Because I Said So

I am going to just go ahead a lay all of my cards on the table, be real with you, “Keep it 100 (pronounced one hunnnet),” as the young people say.  “These are my confessions…” (lol) I didn’t feel like blogging today.

Let us begin.

| Because I Said So |

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There is probably one key phrase that every child who grew up in a black household should know.  Mama, auntie, and Big Mama had a declaration long before Beyoncé released any of her women empowerment anthems.  When told to do something, whether cleaning your rooms, putting on your shoes, or going to get a glass of ice water, there was one response that was released when asking the question, “Why?”  “BECAUSE I SAID SO!”  Those four words were more than enough reason to get up off your rusty dusty and do what she said before she grabbed a belt, switch, wooden spoon, or one of those dirty peep-toe house slippers that seemed to only come in the color choices of pink, blue or white.  You know what I’m talking about, but I’ll digress.  When that mama figure said, “Because I said so,” we scurried like roaches because we already knew asking her why we had to do what she told us to do was disrespectful as is.  There was NO need to add fuel to her fire by acting like we weren’t gonna bust a move and risk her saying, “Don’t make me tell you twice!”

“Don’t let your mouth write a check that your butt can’t cash,” and “A hard head makes for a soft behind,” are a couple of other notable catch phrases that could be heard in the black household.  My all time favorite was, “Do it again!”  It was both a command and a threat.  P.S.  It’s a trick!  NEVER do it again unless you don’t mind being knocked in the floor.

“Because I said so” – Being obedient because a figure of authority gave a command.

Though I have enjoyed strolling down memory lane reminiscing on all of the butt whoopings I should have gotten but was spared from (sounds like grace to me *quickens violently*), this blog isn’t about the definition given above.

Back to what I was saying when I first started typing; I didn’t feel like blogging today.  I didn’t post a blog last week, and I kept hearing the words of my best friend ring in my head, “Post anyway even if it’s not perfect.  Post something.  Be consistent.  Don’t leave your readers without something to read.”  I wrestled hard last week, but I just didn’t feel inspired.  It’s not that I couldn’t piece something together, it is that I was tired.  I had a rough night the evening before, I got little to no sleep, my emotions were all over the place, my mind was foggy, and I needed a break to recoup, so I didn’t blog.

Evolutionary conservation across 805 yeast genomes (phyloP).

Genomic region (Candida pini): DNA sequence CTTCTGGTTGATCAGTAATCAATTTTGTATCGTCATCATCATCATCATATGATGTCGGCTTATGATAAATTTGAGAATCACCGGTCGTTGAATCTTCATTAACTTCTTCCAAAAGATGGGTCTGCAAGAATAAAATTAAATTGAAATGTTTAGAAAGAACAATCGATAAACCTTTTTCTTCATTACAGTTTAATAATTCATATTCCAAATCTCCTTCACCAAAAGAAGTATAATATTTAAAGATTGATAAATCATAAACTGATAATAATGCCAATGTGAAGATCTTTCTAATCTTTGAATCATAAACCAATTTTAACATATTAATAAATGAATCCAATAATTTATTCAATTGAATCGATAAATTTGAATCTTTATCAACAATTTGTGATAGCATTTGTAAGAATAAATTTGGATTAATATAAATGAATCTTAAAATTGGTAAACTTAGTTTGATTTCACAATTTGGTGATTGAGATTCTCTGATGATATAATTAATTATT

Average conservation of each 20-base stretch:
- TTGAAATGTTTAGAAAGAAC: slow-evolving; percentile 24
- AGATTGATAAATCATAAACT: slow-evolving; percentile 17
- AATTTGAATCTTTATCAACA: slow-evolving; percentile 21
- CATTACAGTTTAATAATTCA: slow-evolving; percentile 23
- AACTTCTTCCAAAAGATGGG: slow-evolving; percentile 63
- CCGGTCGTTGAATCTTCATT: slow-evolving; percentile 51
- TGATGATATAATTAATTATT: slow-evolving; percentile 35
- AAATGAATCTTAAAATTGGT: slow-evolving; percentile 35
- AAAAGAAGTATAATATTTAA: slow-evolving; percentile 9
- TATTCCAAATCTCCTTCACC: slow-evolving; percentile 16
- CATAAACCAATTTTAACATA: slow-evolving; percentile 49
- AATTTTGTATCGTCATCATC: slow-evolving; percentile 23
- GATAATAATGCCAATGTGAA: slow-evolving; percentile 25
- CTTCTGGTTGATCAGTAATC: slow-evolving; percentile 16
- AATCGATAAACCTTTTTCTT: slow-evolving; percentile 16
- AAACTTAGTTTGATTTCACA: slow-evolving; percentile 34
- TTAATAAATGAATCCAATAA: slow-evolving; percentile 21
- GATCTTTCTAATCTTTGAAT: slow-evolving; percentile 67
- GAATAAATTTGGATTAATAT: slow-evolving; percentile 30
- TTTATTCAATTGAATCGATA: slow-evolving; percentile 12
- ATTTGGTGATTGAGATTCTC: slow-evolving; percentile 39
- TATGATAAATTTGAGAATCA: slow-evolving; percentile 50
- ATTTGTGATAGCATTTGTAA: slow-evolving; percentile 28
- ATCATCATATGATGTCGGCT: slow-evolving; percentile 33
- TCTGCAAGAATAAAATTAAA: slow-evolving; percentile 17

Typically by the beginning of the week, I know what I want to say.  I am inspired by the practical life revelations, and a lot of that is realized by the word/sermon that I hear in church on Sunday.  So when this week rolled around and I had NOTHING despite an amazing sermon last Sunday, I began to bargain with myself that maybe I could let According to Chris rest for another week.  Last week I wrestled.  This week I was settled.  It seemed as if I had nothing significant to share.  I’m not battling depression, I’m not fighting against the command to forgive anyone (though I will blog about forgiveness again soon), I’m not taking any major leaps this week, and I didn’t have any spectacular revelations, or so I thought.  The answer was simple: post an announcement saying, “There will be no #ThoughtfulThursday post today…again,” and keep it moving.

Then God showed me something…

“Because I said so” – Being obedient in honor of a vow or covenant you made

Let me just interject my thought by saying God has a way of yoking me up by the collar on a regular basis.

Here’s the truth, when I decided not to post last week, I figured people would be understanding.  And when deciding not to post again this week, I assumed no one would care.  I began to tell myself that this weekly post was nothing more than a hobby when in fact, it is an assignment.  If you aren’t careful, your break to recoup can become the breeding ground for excuses, and as time progresses, it will become easier decide to not do what you’re supposed to do.  No worries, I’ll explain.  There are days when I don’t feel like doing work at work.  (Don’t judge me, judge your 5th grade Family Life teacher).  There are tasks with recommended daily upkeep, and then there are tasks with a deadline attached to them.  Because I am a procrastinator by nature and I work well in crunch time, I will sometimes give into my “I don’t feel like working today” mood.  Unfortunately, each day can come with it’s own set of assignments, and sometimes I am stuck writing the unfinished bullet point’s from yesterday’s To Do List onto the list of today.  I am faced to complete double the work with far less energy, motivation, or time to do it.  This is a metaphor for what can happen during your recoup period if it is extended too long: the work in which you are assigned to do keeps piling up, and if you are not careful, it is easier to walk away from the proverbial stack of papers on your desk than to dig through them.  Just the same, if not careful the time of rest can become an opportunity to become unmotivated.  The rest feels good because you are out of the hustle, bustle, and press; I get it.  It felt good last week to not have to be vulnerable and go through my range of emotions as I poured out my heart.  What I wasn’t expecting was the deception that what I offered isn’t necessary and wouldn’t be missed to rise up within me.  For about two shakes of a lambs tail, I reckoned that I’d go back to the way things where: I’d write when I felt like it and not because God told me to because who wanted or needed to hear my life story anyway?  The devil is a liar and loser!  Being stagnant for too long almost made me get comfortable with the idea of stopping altogether.